Stores / Re: Booth space versus full store - I bit the bullet
« on: September 06, 2011, 05:34:11 PM »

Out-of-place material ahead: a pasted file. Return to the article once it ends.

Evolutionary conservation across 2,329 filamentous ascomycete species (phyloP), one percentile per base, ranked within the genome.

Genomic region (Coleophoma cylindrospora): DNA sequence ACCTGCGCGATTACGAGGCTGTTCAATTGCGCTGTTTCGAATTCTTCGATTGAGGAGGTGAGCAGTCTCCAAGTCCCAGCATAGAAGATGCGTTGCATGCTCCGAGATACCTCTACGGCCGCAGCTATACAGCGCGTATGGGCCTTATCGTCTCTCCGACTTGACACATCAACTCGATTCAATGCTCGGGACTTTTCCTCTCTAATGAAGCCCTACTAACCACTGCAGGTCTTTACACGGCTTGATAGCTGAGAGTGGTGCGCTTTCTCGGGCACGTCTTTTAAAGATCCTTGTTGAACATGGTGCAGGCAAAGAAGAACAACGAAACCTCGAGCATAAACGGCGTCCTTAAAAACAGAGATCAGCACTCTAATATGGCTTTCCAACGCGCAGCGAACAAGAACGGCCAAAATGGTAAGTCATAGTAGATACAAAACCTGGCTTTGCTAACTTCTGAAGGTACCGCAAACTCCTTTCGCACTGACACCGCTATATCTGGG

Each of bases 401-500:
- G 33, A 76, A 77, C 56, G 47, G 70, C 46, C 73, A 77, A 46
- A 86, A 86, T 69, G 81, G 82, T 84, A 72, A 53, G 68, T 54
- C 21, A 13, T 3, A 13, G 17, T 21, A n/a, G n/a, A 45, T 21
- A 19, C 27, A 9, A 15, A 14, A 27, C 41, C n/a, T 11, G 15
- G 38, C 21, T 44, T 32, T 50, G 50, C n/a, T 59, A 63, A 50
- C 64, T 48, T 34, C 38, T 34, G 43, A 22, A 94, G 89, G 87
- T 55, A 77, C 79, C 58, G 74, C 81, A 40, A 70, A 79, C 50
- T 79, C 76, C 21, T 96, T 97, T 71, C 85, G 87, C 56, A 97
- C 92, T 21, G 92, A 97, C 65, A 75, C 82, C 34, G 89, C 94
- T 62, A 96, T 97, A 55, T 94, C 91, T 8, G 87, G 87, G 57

Hey West Ga. Sorry for the delay in answering. The mall I'm at is Big Shanty Antiques in Kennesaw. It's going so well that I'm expanding to another 10x10 up front. I actually do a variety of things for selling / advertising including CL, Amazon, Etsy, Ebay etc. The rules for the mall are that if the client sees it in the mall the vendor is obliged to sell it thru the mall and pay the selling commission to the mall which is what I do. That's the agreement and I stand by my word on it. That said, I do advertise on CL and if the piece is small or collectible and easily removed, I'll go to my booth, bring the item home and sell it if. I won't just take it to the mall parking lot and sell it or take someone here to see it and then remove it as that isn't the deal. Of course, anything I list and sell that requires shipping as thru Ebay Amazon Etsy or even CL does not go thru the mall and they are fine with that so its a very flexible arrangment as long as we all play by the rules and the rules aren't bad at all. I also send people to my booth at the mall as what typically happens is they end up buying what they went to look at and usually other items also so thats a win. The danger is that they may decide to look thru the mall and not end up buying from you but that doesn't happen very often if you are priced competitively. I personally am very happy selling this way as there are a large number of smalls and even larger items that would take too much time and effort to sell on CL or elsewhere that I put in the shop (mall) and forget until it sells. As I'm sure you know you very quickly end up with a whole bunch of stuff that is worth more than a donation or yard sale price but not enough to list on Ebay or mess with at CL so the shop is great for that, Case in point. Got a very nice set of six hand painted wine glass stemware. If I'd have put them on CL or sell t a Yard sale I'd maybe have gotten 5 or 6 bucks for. If I'd have listed them on ebay the fees would have eaten the profits not to mention being hard to sell when you added shipping. So all six took up 64 square inches of shelf space in the shop (8x8 inches). They sat on that shelf forgotten until last saturday when the six sold for $18.99 for the set and I wsn't even there. So, after a 1.90 commission I ended up with 17.09 for something that would have been worth very little at a YS or on CL. So for me it works and an added benefit is that all that "stuff" that would be in boxes in my garage is out where it can be seen and sold. When I first took the space I did not sell enough to cover the rent for the first month. Month 2 I did. Now we are in month five and have sold 6.5 times the rent and are well into the profit zone and are growing and taking another space. It took us a couple months to get a feel for what sells and at what price and we did that by both trial and error and more importantly by making a list of what we put into our space them doing some detective work by looking at the other vendors spaces for how they were set up, what they had to sell and at what price. It gave us some good pointers. We also made sure we talked to any other vendors there to glean knowledge from their experience. The best vendors that are doing what we do have multiple spaces with an ecclecic mix of products and are doing as much as 70K a year in business at a 60 to 70% margin not including their time spent. So... it can be a great way to add another channel to your sales efforts just don't expect miracles right away and be sure to keep your space and inventory fresh every ten days. If you don't keep the inventory fresh, and buyers see the same old thing they will pass your space by. Even if all you do is spend a couple hours a week and just move things around, front stuff to the back, back to the front etc etc it makes it look new and buyers notice and stop to look. Hope this helps.. Let me know if you have any other questions I'm happy to help.